Tuesday, 12 June 2018

Garden: Olive Tree Revisited!

Back in summer 2016 I made the first tentative prune of our olive tree as it had massively outgrown its space. I fully intended to complete the task in the following spring assuming it hadn't died as a result of my first attempts. You can read about the first chop here. 
This was the size of the problem.




And after the August 2016 chop, we could at least see out of the study window again!

 

Inevitably the intended spring prune to finish the job didn't happen, so by February 2018 we were pretty much back to square one. The view from the study window was obscured and the inside of the room was very dark.


As the tree appeared to have suffered no ill effects from the original brutality, and inspired by the beautiful, highly clipped and frighteningly expensive olives at the garden centres I decided to be strong! 

One of the reasons for cutting in late spring is, I believe, to avoid the cut limbs from getting waterlogged and then rotting. After the wettest winter and early spring for decades it wasn't until April before I finally felt confident enough to do the job.

Tuesday, 20 March 2018

Garden: A Brief Taste of Spring

It is mid March and the vernal equinox, normally a really busy time. I would expect to be dashing up to La Mongie or Peyragudes for some skiing, returning home in the middle of the afternoon as the snow turns to knee breaking slush in the warmth of a spring afternoon but in plenty of time to get some more seeds sown. 

But not this year - this morning it was still snowing down here at 300m, and although that has now turned to drizzle, at a mere 2 degrees, it is far too cold for outdoor seed sowing. And after an incredibly wet winter my clay soil is still very cold and inert. But after two years of drought, I refuse to complain about the rain - the local reservoir looks full for the first time since 2015!

The endless damp days have not made for good photography chances, but I did manage to snatch  few yesterday morning, before the snow returned!




Peach Blossom - our very first and although the tree is trained against a south facing wall, I suspect the return of winter will prevent us getting our first fruit this year.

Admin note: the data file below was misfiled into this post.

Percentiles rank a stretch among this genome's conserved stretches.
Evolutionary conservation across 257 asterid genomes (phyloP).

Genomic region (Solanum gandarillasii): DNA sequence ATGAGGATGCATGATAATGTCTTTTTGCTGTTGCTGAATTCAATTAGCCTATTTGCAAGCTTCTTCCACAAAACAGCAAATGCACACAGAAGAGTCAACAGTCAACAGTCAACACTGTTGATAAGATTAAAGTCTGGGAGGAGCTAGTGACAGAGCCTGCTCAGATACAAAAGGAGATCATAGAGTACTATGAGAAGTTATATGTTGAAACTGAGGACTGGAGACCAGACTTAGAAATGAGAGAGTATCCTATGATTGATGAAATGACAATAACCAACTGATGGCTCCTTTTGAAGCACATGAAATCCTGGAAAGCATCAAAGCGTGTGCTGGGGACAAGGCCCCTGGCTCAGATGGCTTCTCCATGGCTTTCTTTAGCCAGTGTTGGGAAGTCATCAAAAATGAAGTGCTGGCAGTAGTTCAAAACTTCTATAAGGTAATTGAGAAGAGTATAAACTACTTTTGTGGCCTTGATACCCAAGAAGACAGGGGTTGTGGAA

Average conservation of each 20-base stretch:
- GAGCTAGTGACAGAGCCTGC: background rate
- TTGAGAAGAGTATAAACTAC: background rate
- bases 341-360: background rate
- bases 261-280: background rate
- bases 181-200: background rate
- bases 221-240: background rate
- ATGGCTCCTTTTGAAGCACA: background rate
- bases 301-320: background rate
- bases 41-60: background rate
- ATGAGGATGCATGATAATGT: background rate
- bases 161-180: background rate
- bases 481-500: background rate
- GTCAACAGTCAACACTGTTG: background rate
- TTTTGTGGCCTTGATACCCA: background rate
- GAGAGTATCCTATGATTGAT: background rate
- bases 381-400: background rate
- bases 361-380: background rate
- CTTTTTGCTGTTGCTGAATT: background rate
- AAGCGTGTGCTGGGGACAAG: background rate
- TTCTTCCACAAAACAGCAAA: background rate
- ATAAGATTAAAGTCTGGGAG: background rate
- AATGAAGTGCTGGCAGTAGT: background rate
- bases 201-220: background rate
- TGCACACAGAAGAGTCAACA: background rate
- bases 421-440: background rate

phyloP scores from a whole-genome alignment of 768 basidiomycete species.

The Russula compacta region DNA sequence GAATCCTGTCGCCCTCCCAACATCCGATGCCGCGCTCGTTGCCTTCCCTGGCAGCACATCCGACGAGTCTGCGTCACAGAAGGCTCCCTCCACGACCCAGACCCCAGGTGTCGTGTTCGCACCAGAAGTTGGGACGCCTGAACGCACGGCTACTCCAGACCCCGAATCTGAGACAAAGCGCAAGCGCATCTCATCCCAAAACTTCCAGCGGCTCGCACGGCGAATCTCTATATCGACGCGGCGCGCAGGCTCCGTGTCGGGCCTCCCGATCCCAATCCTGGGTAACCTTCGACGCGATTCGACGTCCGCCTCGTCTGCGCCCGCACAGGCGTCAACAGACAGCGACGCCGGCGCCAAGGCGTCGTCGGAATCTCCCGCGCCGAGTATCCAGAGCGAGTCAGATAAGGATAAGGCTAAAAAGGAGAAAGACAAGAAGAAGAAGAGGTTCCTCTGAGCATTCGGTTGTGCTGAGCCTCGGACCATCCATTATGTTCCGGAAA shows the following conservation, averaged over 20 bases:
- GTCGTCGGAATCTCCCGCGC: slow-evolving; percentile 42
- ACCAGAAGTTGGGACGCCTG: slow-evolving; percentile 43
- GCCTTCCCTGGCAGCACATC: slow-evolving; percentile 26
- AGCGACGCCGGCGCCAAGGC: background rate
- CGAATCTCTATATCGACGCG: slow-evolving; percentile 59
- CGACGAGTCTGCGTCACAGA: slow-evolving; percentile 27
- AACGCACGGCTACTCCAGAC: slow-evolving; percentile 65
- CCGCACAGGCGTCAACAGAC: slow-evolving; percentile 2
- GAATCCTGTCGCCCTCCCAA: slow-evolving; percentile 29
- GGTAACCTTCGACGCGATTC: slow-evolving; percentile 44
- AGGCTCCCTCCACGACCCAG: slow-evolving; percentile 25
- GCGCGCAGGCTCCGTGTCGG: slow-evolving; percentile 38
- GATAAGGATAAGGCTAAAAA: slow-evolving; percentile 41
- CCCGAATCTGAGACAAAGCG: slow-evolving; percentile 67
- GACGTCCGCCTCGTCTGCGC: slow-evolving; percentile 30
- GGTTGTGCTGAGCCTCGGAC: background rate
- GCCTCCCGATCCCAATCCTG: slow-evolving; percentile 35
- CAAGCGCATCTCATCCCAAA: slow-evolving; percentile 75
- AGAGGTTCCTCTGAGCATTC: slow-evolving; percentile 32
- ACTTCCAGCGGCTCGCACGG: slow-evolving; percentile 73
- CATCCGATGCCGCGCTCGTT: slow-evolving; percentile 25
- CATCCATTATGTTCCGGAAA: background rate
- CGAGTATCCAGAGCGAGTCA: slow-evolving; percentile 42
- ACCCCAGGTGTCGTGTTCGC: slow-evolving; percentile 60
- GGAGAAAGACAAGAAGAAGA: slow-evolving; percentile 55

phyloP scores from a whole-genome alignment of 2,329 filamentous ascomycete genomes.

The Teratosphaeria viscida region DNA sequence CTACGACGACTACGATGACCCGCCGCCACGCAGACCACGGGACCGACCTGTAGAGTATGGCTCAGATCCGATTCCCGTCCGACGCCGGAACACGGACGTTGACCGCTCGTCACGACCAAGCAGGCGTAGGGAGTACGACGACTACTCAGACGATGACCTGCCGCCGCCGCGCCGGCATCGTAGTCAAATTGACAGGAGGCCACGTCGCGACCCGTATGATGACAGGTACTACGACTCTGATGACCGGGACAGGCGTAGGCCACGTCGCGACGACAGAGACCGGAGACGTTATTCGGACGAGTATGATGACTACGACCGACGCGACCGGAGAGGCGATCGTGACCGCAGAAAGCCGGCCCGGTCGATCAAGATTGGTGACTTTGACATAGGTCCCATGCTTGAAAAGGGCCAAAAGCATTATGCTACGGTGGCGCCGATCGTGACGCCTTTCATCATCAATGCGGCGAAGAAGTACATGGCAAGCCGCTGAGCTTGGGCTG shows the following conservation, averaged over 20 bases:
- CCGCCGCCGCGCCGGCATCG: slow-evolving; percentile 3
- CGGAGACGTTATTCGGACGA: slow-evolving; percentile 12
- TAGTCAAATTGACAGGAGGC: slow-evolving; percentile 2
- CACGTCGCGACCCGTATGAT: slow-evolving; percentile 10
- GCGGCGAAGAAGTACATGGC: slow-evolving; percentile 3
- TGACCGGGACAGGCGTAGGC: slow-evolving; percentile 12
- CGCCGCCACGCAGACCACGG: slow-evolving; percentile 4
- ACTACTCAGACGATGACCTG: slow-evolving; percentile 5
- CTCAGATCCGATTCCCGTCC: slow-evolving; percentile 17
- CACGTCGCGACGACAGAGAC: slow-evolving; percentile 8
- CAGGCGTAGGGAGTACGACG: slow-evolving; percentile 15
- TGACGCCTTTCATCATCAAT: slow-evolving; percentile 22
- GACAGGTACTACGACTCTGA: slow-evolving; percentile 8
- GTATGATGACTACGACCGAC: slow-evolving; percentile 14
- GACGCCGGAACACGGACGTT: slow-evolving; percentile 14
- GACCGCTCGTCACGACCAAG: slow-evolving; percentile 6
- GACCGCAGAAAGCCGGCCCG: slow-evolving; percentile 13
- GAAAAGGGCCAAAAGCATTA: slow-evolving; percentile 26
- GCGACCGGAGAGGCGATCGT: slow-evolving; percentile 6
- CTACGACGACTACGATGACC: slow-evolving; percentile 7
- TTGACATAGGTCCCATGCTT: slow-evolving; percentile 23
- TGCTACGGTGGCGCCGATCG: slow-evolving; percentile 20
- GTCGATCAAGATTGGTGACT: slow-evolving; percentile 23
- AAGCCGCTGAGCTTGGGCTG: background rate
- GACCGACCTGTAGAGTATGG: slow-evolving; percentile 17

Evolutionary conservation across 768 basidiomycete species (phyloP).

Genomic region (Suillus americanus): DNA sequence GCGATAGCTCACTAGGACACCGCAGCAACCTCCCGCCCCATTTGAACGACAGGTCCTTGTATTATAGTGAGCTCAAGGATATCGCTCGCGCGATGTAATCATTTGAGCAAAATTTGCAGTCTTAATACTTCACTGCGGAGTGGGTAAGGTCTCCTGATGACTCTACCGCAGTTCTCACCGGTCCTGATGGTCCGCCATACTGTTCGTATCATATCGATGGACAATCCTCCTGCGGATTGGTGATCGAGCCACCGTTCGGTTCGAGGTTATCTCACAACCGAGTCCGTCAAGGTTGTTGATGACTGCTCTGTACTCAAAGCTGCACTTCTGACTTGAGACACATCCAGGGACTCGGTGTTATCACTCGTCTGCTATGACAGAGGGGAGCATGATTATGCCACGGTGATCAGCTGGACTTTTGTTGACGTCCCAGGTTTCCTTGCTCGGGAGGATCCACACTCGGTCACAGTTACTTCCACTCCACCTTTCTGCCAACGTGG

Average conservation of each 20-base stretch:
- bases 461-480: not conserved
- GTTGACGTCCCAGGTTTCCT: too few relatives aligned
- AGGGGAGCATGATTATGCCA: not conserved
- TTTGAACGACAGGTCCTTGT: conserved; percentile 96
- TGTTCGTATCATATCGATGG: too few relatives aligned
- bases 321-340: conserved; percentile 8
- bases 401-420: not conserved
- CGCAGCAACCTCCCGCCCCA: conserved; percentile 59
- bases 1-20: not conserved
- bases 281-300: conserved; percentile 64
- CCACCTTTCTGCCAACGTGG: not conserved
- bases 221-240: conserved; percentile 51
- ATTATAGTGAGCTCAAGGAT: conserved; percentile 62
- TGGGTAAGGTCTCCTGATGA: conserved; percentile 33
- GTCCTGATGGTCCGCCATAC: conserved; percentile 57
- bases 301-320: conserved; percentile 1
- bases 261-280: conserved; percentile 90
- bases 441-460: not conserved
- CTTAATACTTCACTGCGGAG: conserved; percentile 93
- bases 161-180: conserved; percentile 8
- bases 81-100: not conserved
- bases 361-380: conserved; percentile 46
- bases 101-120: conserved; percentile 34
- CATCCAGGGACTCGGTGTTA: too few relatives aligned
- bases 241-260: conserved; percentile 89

Goat Willow - I have this everywhere and it buzzes with bees on sunny and warm days. It is also the food plant of the Purple Emperor caterpillar, a stunning butterfly that we see often.

Saturday, 25 November 2017

Bastides of the Gers

One of the joys of living in the foothills of the Pyrenees is being able to turn our backs on the mountains when the weather is poor - that sometimes all too brief period when the snow begins to fall but before the ski season kicks off - and head north into the beautiful rolling countryside of the Gers.

Snowfall - not good motorcycling conditions.
Throughout the summer our neighbouring department is all sunflowers, vineyards and a million camper vans, but in late autumn the majority of the visitors have left and for a motorcycling enthusiast the empty rolling roads become a playground. I love nothing better than cruising along at a steady pace, quick enough to get a thrill in the bends but slow enough to pause and watch a peregrine or harrier overhead.

Our last couple of forays have been out to explore some of the medieval bastide towns and villages in the Gers. These two were on the latest 200km round trip.

Lupiac - birthplace of the real d'Artagnan.

Tuesday, 7 November 2017

Garden: First Frost

With the temperature falling to minus two last night it is time to say good bye and thank you to all the tender plants that make the potager something special in the summer. 

Nasturtium

Tomatillo
All the peppers, chillies and aubergines are destined for the compost heap this afternoon, along with courgettes, tomatillos, cucamelons, basil plants and many others that I've forgotten.

Aubergine


Jalapeno